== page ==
Editorial Cartoon by Graeme MacKay, The Hamilton Spectator – Wednesday April 7, 2021
So tired of the Pandemic
Folks, just because you’re legally allowed to go into malls doesn’t mean that you should go into malls — especially not for the purpose of “doing a little wander around” and leaving without shopping bags.
I mean, if you’re going to literally risk your life by entering the jam-packed Yorkdale Shopping Centre or Eaton Centre amid a pandemic, you should at the very least stimulate the economy while you’re at it.
This is just common sense, or so it appears to be in the eyes of Ontario Premier Doug Ford, who on Tuesday went off on the many people who flocked to malls in and around Toronto this past weekend, as they were fully permitted to do under existing lockdown rules.
As many on Twitter are now pointing out in the wake of Ford’s comments, consumers weren’t necessarily being irresponsible on purpose by going to malls this weekend: Current shutdown rules still permit shopping centres to operate at 25 per cent capacity. (blogTO)
Meanwhile, more than 30,000 people attended the Texas Rangers home opener Monday against the Toronto Blue Jays, in the first major, full-capacity sporting event in the U.S. in more than a year.
The Rangers announced a sellout crowd of 38,283 tickets sold for their 2021 home debut at Globe Life Field in Arlington, where Toronto scored a 6-2 victory.
Masks are mandated inside the new ballpark, though pictures from Monday’s game showed many spectators not wearing them.
One noted fan not in attendance Monday was Texas Gov. Greg Abbott, who declined to throw the ceremonial first pitch because Major League Baseball moved its All-Star Game out of Atlanta in protest of Georgia’s move to restrict voter access.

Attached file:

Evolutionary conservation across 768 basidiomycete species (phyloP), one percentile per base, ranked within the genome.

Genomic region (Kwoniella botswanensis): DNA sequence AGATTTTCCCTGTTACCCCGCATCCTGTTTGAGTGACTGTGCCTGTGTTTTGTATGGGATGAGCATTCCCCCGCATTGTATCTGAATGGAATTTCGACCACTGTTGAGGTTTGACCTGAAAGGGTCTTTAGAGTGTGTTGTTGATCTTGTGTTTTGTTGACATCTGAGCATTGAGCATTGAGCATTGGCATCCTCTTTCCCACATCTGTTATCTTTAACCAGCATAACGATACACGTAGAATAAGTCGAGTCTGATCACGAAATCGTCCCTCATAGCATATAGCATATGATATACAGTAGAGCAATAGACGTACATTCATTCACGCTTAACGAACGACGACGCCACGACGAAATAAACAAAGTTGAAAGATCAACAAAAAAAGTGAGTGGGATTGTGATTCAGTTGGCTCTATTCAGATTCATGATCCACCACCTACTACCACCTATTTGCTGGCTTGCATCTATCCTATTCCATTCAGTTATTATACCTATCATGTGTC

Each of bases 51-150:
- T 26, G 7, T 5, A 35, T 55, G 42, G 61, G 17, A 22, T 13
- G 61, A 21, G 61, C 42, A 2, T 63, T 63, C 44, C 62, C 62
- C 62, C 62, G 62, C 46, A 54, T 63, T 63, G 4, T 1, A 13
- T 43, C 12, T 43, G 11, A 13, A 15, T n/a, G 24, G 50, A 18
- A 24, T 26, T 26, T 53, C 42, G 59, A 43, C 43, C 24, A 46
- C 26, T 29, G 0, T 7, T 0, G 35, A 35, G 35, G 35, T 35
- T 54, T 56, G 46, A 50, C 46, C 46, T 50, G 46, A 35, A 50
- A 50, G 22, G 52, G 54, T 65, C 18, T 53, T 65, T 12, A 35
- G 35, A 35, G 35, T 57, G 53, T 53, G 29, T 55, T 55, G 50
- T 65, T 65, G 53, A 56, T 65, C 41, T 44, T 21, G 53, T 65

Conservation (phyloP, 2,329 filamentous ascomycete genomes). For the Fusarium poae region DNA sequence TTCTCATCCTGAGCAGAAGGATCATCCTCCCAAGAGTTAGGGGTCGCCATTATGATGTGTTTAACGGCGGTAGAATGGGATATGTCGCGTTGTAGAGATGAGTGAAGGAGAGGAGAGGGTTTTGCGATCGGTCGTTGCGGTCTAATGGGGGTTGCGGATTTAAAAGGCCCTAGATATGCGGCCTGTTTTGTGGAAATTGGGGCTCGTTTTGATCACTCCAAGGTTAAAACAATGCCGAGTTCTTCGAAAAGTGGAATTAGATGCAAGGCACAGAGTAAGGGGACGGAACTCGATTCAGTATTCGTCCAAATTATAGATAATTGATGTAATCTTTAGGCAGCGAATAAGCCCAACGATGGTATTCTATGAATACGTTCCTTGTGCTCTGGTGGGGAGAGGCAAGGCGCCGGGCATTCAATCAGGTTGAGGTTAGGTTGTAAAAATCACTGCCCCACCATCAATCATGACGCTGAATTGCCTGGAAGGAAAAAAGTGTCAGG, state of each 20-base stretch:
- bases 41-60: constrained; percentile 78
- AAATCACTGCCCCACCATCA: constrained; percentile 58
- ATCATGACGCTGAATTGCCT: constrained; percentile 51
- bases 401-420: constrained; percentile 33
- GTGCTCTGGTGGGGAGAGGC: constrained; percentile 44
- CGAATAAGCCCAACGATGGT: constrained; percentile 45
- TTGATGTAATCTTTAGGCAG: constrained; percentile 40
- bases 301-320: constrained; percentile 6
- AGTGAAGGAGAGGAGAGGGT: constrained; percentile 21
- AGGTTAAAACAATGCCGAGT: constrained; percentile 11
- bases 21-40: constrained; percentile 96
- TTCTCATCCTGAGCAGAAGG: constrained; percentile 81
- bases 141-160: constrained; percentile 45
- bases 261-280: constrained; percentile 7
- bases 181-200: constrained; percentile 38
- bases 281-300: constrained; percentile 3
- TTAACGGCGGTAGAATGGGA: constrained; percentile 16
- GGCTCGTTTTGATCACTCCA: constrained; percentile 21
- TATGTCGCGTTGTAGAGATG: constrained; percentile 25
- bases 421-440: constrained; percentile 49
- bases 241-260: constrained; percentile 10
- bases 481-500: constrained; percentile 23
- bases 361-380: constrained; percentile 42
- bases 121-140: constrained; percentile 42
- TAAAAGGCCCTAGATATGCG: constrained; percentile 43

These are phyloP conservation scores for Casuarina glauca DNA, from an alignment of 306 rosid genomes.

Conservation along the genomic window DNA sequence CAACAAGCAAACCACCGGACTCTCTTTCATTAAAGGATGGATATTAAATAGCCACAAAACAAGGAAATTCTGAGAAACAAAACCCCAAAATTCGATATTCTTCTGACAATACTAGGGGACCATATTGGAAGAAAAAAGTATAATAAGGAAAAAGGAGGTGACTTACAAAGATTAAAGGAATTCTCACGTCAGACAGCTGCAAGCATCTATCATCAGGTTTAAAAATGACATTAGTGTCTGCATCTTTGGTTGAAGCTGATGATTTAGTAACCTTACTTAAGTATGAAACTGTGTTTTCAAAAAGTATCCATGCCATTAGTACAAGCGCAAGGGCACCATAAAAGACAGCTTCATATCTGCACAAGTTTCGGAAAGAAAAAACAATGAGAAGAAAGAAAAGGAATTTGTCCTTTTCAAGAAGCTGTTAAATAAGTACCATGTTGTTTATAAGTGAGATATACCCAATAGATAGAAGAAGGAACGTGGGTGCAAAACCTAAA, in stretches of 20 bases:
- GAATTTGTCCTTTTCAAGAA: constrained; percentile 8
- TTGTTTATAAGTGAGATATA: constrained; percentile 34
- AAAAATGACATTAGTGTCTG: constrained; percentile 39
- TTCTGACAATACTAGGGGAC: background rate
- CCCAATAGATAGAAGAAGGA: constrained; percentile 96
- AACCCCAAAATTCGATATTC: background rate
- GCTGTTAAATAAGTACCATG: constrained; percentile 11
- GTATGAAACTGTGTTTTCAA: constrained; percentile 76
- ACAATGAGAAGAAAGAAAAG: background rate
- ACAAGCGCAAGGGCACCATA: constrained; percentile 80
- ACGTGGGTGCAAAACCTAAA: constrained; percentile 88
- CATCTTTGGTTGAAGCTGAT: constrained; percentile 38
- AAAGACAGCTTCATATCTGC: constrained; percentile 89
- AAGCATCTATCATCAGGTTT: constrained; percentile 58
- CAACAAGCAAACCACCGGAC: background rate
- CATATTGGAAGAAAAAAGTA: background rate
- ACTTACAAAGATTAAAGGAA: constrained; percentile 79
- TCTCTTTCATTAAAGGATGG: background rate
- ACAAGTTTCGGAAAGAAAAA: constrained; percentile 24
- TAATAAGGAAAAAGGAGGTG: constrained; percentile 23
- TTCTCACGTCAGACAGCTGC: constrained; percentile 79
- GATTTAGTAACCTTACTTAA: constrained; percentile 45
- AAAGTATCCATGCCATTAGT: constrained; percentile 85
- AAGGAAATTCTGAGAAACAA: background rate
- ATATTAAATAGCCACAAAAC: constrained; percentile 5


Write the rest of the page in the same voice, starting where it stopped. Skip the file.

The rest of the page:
The $1.2 billion Arlington stadium, which has a retractable roof and a listed capacity of 40,518, was the site of 30 Rangers homes games in 2020, a truncated campaign that did not allow fans inside. (NBC)
Meanwhile, a Leamington restaurant is defying the provincial COVID-19 shutdown orders and remaining open for in-person dining.
Kristy Leathem, the owner of Family Kitchen at 73 Erie Street South, says her doors have been open for dine-in restaurant during regular business hours since February.
“If Walmart down the street can remain open at 50 per cent capacity why can’t I?” said Leathem.
Her establishment has a capacity for 100 people, but Tuesday morning she said she had about 50 customers.
She says she is not planning on exceeding capacity rules at 50 per cent, but wants a more even playing field when it comes to rules for the shutdown.
Ontario issued a province-wide emergency brake shutdown on Thursday. Under the new rules, restaurants are prohibited from in-person dining and are allowed to be open for takeout and delivery only. (CTV)
Meanwhile, Ontario is reporting 3,065 new COVID-19 cases on Tuesday, bringing the provincial total to 367,602.
Tuesday’s case count is higher than Monday’s which saw 2,938 new infections. On Sunday, 3,041 new cases were recorded and 3,009 on Saturday.
According to Tuesday’s provincial report, 955 cases were recorded in Toronto, 561 in Peel Region, 320 in York Region, 165 in Ottawa, 132 in Niagara Region, 128 in Hamilton, 119 in Halton Region and 101 in Durham Region.
All other local public health units reported fewer than 100 new cases in the provincial report.
The death toll in the province has risen to 7,458 as eight more deaths were recorded. (Global)